But since you start out with only two suits, you cannot afford a second mistake, because without a suit to go into space with, you pretty much have nothing to do besides sit in a tin box and float around without purpose. Fortunately you have two other modules floating around nearby, and both of them have some more suits laying around. One of these modules is the airlock and the actual ship module. But before you strap yourself into a seat and fly away into the distance, you are first given the task to get all these modules combined and docked with eachother. Yeah have fun with that one.
Before you know it you are twenty lifetimes further, and you are still struggling to get your modules lined up and properly docked. But then you finally do it, you finally manage to succeed and forth comes a feeling of victory. You want to shout in celebration and believe me, you will. Because you have done something that some people train months to do, perhaps even years, except their risk factor is considerably higher than yours, because well, you’re just doing it in a ‘simulator.’ And that is what I would like to call Hellion, a simulator. Because to me from what I have seen so far in all space simulation games, nothing can compete to the realism Hellion has to offer. It’s all ‘relative,’ because Hellion really makes you appreciate the gravity and trepidation of space travel, pun intended. You’re really at the mercy of the elements, and must learn to master working through them to survive.
Something the game does really well is portray Newtonian physics as we know them. From the moment you are in zero gravity, you really have to teach yourself how to conserve your jet pack, oxygen and movement in space. Inertia in space is really fun to play with but incredibly tricky if you just slam on your keys trying to move forward as if you are trying to propel you somewhere without thinking of the consequences. For every movement you make, you will have to make equal movement in the other direction to stabilize yourself. Thank Newton for that one; without him we probably would’ve launched into space, and launched ourselves into our sun. That would’ve been poetic in some way.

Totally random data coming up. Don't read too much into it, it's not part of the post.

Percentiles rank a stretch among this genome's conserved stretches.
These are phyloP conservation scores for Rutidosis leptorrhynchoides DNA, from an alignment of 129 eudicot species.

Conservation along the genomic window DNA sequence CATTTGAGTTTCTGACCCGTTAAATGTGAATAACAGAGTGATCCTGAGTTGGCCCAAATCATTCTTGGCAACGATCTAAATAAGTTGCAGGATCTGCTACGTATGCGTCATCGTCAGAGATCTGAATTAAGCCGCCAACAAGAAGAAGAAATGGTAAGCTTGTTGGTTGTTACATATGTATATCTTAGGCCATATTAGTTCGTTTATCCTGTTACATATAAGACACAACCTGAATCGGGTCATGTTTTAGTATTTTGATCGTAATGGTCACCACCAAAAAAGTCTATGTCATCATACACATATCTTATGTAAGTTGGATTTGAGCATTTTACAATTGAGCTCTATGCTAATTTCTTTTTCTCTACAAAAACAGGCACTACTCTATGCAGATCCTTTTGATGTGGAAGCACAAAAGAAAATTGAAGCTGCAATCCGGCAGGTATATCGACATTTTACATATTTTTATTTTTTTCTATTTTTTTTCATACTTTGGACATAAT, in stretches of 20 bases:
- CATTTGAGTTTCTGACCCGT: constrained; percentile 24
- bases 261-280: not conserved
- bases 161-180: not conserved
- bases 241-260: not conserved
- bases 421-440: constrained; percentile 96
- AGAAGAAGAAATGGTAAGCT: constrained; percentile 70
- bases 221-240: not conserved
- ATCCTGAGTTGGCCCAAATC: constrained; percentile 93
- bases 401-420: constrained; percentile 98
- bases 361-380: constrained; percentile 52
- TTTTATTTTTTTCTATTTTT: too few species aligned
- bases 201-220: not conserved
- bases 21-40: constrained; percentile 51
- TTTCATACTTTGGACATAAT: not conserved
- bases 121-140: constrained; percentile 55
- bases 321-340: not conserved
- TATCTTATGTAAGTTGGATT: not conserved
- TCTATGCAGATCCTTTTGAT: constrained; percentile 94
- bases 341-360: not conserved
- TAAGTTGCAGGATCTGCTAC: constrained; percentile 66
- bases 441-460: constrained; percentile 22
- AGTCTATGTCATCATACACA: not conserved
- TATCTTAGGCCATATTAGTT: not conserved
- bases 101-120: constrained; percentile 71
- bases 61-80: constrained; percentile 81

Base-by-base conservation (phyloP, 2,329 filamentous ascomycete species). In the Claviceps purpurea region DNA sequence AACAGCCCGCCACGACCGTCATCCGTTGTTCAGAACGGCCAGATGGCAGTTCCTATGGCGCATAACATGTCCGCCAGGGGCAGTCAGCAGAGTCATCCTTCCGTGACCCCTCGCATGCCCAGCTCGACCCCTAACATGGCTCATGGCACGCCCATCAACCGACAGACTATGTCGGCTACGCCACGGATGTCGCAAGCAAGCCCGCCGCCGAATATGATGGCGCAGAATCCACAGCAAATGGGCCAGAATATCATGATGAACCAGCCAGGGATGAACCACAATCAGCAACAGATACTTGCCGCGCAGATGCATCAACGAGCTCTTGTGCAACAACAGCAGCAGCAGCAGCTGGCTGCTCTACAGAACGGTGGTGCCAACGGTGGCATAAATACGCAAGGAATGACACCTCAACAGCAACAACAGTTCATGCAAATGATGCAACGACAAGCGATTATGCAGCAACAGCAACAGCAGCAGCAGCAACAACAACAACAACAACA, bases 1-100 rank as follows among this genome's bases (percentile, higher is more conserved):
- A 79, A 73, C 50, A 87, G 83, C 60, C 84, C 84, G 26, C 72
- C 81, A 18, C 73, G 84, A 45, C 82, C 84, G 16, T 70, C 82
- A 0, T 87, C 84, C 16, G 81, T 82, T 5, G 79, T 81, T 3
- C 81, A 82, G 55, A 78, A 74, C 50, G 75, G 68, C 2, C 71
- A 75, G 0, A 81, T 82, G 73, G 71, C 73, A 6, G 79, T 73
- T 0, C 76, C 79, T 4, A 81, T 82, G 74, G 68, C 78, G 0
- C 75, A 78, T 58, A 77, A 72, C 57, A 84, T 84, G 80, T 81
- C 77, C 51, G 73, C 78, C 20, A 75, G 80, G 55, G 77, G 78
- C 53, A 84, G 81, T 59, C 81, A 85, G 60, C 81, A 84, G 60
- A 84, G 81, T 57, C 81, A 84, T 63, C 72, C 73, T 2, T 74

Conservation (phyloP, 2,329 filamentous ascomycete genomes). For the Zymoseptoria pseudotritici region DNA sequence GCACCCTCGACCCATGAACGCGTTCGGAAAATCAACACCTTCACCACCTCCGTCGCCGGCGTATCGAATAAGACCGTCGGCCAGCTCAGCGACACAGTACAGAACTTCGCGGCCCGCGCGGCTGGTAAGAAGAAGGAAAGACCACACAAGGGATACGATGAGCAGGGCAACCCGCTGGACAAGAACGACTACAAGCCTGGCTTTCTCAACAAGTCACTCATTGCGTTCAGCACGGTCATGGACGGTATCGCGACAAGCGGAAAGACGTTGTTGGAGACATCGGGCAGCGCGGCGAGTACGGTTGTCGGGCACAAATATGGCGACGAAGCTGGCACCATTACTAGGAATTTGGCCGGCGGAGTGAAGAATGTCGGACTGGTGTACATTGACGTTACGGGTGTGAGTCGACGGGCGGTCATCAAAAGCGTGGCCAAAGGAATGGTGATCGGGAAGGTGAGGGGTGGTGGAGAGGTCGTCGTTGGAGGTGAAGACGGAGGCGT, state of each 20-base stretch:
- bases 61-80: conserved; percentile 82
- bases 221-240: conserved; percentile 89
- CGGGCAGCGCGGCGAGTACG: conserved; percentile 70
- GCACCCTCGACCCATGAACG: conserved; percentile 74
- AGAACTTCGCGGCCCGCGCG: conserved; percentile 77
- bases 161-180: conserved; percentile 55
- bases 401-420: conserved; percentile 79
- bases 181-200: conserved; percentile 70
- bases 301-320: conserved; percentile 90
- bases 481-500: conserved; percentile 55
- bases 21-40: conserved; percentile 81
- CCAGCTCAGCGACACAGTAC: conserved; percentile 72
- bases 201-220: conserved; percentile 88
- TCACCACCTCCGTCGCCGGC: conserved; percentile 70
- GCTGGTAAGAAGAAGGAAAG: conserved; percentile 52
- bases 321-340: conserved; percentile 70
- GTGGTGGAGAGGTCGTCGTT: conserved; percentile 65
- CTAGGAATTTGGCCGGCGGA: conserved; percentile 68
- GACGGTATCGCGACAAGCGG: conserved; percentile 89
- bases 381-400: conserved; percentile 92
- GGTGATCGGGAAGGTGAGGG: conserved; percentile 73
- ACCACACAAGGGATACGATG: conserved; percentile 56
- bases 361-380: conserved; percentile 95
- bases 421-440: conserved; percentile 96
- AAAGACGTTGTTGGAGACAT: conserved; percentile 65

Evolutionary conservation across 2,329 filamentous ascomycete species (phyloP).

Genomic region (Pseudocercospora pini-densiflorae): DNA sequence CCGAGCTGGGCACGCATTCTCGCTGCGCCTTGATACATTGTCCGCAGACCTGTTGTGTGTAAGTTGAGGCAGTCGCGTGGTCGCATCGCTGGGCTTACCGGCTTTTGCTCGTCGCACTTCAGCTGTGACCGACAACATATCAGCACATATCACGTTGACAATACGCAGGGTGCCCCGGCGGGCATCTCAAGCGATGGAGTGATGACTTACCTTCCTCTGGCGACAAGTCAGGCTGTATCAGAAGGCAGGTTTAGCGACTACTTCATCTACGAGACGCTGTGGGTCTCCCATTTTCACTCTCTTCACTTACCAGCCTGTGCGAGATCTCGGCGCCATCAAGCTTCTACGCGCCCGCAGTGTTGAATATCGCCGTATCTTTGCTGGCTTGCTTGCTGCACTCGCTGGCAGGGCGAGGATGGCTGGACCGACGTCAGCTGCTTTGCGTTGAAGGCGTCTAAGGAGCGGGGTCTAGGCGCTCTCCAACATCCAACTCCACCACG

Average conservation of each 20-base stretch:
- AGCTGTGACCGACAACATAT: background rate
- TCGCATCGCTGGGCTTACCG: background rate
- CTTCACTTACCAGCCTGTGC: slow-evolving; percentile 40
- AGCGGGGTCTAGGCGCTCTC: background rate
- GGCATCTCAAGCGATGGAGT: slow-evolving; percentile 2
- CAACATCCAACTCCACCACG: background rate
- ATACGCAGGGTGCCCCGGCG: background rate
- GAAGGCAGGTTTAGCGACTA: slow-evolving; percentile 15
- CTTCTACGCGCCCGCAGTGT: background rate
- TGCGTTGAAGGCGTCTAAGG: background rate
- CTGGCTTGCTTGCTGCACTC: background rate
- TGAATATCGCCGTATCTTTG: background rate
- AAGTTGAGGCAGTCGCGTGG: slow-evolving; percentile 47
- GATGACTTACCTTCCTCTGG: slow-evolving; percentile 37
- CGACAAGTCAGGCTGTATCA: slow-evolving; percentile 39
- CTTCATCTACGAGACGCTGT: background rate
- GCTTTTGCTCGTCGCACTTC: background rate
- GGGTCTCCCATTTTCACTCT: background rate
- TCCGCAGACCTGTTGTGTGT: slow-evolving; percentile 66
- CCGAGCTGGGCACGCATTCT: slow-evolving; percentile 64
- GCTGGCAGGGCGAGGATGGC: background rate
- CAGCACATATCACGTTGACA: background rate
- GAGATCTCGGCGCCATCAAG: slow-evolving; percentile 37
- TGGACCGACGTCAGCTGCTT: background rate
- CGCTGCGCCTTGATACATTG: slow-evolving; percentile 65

State of the Early Access: Good
Well I cant say it enough, everything about space is difficult, and Hellion shows you why exactly. It can be frustrating dying a gazallion times trying to make progress, but the more you learn and know about space, the faster your progression will be even when you do mess up. Getting all modules together is a nice little challenge that you will spend your first couple of days doing, but when you have an actual assembled ship ready to go, you are able to go on your first adventure. And this is where it lacks a bit of content to make the game feel like an early access state. Right now you can go anywhere you want to go, but the only goal you have is to find modules and hook them up to your ship and make it grow in size. But this comes in pair with performance issues and its other set of problems. While it is incredibly fun that this game is played with others, and you can choose to play with your friends, the game does still need a little more depth. Although it doesn’t have the cost of a full priced game, Hellion still is a worthy investment that you can definitely get a lot of fun out of. But with the current content in place, I don’t see myself playing this game in another week, but rather will follow it until it looks like a well formulated full game experience.